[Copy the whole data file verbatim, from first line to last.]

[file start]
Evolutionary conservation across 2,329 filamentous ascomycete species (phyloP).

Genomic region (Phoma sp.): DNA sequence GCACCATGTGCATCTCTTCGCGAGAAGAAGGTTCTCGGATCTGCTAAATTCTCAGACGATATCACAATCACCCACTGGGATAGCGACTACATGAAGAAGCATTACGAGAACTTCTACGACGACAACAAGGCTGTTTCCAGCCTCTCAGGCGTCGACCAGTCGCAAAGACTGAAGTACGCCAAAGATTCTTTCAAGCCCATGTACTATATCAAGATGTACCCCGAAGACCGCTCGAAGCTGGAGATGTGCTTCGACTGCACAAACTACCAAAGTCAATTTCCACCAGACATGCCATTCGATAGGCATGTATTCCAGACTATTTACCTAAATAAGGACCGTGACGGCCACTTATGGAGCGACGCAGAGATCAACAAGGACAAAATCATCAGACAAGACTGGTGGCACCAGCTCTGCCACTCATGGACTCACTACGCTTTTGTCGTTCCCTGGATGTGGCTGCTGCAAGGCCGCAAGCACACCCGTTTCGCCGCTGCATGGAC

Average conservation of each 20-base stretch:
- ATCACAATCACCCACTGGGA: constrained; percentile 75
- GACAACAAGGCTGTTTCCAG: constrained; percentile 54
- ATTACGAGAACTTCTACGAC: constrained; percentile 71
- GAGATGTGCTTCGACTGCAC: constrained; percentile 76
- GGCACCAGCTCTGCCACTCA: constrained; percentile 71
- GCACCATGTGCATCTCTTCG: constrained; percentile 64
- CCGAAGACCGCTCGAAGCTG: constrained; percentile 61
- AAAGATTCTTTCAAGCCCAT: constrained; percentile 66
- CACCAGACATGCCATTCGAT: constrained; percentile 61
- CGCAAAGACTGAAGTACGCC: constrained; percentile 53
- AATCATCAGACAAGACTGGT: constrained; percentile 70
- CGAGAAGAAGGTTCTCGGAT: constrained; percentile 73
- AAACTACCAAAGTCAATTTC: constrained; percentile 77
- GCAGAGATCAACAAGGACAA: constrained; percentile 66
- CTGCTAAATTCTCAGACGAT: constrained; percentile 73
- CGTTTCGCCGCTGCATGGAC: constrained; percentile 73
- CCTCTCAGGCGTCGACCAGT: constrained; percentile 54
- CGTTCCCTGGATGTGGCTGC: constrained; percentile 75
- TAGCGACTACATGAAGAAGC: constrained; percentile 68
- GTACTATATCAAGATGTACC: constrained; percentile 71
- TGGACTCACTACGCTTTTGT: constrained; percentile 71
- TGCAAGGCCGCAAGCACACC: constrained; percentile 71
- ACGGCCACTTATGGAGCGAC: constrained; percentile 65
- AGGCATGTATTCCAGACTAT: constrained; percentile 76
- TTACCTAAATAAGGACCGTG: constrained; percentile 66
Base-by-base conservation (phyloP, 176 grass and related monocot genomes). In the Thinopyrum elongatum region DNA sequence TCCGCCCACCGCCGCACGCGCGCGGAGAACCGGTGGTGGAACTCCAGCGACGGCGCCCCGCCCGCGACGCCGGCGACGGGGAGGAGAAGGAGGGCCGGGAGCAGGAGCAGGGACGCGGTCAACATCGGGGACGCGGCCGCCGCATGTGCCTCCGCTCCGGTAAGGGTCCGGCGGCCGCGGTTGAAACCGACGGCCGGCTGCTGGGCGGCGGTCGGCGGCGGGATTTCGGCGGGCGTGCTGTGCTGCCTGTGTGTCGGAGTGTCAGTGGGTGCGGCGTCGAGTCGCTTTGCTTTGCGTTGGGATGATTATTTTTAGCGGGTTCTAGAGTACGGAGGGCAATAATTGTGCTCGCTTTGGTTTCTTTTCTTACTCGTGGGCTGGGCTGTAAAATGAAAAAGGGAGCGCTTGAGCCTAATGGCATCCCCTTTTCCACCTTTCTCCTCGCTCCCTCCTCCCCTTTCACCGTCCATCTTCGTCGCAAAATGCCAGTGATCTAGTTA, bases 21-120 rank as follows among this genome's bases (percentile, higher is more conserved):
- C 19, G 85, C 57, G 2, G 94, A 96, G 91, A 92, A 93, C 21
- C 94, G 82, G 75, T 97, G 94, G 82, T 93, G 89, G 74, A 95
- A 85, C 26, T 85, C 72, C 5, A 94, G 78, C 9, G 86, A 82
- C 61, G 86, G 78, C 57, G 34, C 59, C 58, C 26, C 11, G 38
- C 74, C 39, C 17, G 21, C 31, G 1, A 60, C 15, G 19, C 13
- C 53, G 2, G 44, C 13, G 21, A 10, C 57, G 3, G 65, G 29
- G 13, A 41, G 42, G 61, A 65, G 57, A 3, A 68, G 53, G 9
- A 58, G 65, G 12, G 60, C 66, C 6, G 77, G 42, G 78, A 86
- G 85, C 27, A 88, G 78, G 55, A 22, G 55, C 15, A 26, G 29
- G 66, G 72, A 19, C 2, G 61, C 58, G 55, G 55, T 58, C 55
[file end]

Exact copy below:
Evolutionary conservation across 2,329 filamentous ascomycete species (phyloP).

Genomic region (Phoma sp.): DNA sequence GCACCATGTGCATCTCTTCGCGAGAAGAAGGTTCTCGGATCTGCTAAATTCTCAGACGATATCACAATCACCCACTGGGATAGCGACTACATGAAGAAGCATTACGAGAACTTCTACGACGACAACAAGGCTGTTTCCAGCCTCTCAGGCGTCGACCAGTCGCAAAGACTGAAGTACGCCAAAGATTCTTTCAAGCCCATGTACTATATCAAGATGTACCCCGAAGACCGCTCGAAGCTGGAGATGTGCTTCGACTGCACAAACTACCAAAGTCAATTTCCACCAGACATGCCATTCGATAGGCATGTATTCCAGACTATTTACCTAAATAAGGACCGTGACGGCCACTTATGGAGCGACGCAGAGATCAACAAGGACAAAATCATCAGACAAGACTGGTGGCACCAGCTCTGCCACTCATGGACTCACTACGCTTTTGTCGTTCCCTGGATGTGGCTGCTGCAAGGCCGCAAGCACACCCGTTTCGCCGCTGCATGGAC

Average conservation of each 20-base stretch:
- ATCACAATCACCCACTGGGA: constrained; percentile 75
- GACAACAAGGCTGTTTCCAG: constrained; percentile 54
- ATTACGAGAACTTCTACGAC: constrained; percentile 71
- GAGATGTGCTTCGACTGCAC: constrained; percentile 76
- GGCACCAGCTCTGCCACTCA: constrained; percentile 71
- GCACCATGTGCATCTCTTCG: constrained; percentile 64
- CCGAAGACCGCTCGAAGCTG: constrained; percentile 61
- AAAGATTCTTTCAAGCCCAT: constrained; percentile 66
- CACCAGACATGCCATTCGAT: constrained; percentile 61
- CGCAAAGACTGAAGTACGCC: constrained; percentile 53
- AATCATCAGACAAGACTGGT: constrained; percentile 70
- CGAGAAGAAGGTTCTCGGAT: constrained; percentile 73
- AAACTACCAAAGTCAATTTC: constrained; percentile 77
- GCAGAGATCAACAAGGACAA: constrained; percentile 66
- CTGCTAAATTCTCAGACGAT: constrained; percentile 73
- CGTTTCGCCGCTGCATGGAC: constrained; percentile 73
- CCTCTCAGGCGTCGACCAGT: constrained; percentile 54
- CGTTCCCTGGATGTGGCTGC: constrained; percentile 75
- TAGCGACTACATGAAGAAGC: constrained; percentile 68
- GTACTATATCAAGATGTACC: constrained; percentile 71
- TGGACTCACTACGCTTTTGT: constrained; percentile 71
- TGCAAGGCCGCAAGCACACC: constrained; percentile 71
- ACGGCCACTTATGGAGCGAC: constrained; percentile 65
- AGGCATGTATTCCAGACTAT: constrained; percentile 76
- TTACCTAAATAAGGACCGTG: constrained; percentile 66
Base-by-base conservation (phyloP, 176 grass and related monocot genomes). In the Thinopyrum elongatum region DNA sequence TCCGCCCACCGCCGCACGCGCGCGGAGAACCGGTGGTGGAACTCCAGCGACGGCGCCCCGCCCGCGACGCCGGCGACGGGGAGGAGAAGGAGGGCCGGGAGCAGGAGCAGGGACGCGGTCAACATCGGGGACGCGGCCGCCGCATGTGCCTCCGCTCCGGTAAGGGTCCGGCGGCCGCGGTTGAAACCGACGGCCGGCTGCTGGGCGGCGGTCGGCGGCGGGATTTCGGCGGGCGTGCTGTGCTGCCTGTGTGTCGGAGTGTCAGTGGGTGCGGCGTCGAGTCGCTTTGCTTTGCGTTGGGATGATTATTTTTAGCGGGTTCTAGAGTACGGAGGGCAATAATTGTGCTCGCTTTGGTTTCTTTTCTTACTCGTGGGCTGGGCTGTAAAATGAAAAAGGGAGCGCTTGAGCCTAATGGCATCCCCTTTTCCACCTTTCTCCTCGCTCCCTCCTCCCCTTTCACCGTCCATCTTCGTCGCAAAATGCCAGTGATCTAGTTA, bases 21-120 rank as follows among this genome's bases (percentile, higher is more conserved):
- C 19, G 85, C 57, G 2, G 94, A 96, G 91, A 92, A 93, C 21
- C 94, G 82, G 75, T 97, G 94, G 82, T 93, G 89, G 74, A 95
- A 85, C 26, T 85, C 72, C 5, A 94, G 78, C 9, G 86, A 82
- C 61, G 86, G 78, C 57, G 34, C 59, C 58, C 26, C 11, G 38
- C 74, C 39, C 17, G 21, C 31, G 1, A 60, C 15, G 19, C 13
- C 53, G 2, G 44, C 13, G 21, A 10, C 57, G 3, G 65, G 29
- G 13, A 41, G 42, G 61, A 65, G 57, A 3, A 68, G 53, G 9
- A 58, G 65, G 12, G 60, C 66, C 6, G 77, G 42, G 78, A 86
- G 85, C 27, A 88, G 78, G 55, A 22, G 55, C 15, A 26, G 29
- G 66, G 72, A 19, C 2, G 61, C 58, G 55, G 55, T 58, C 55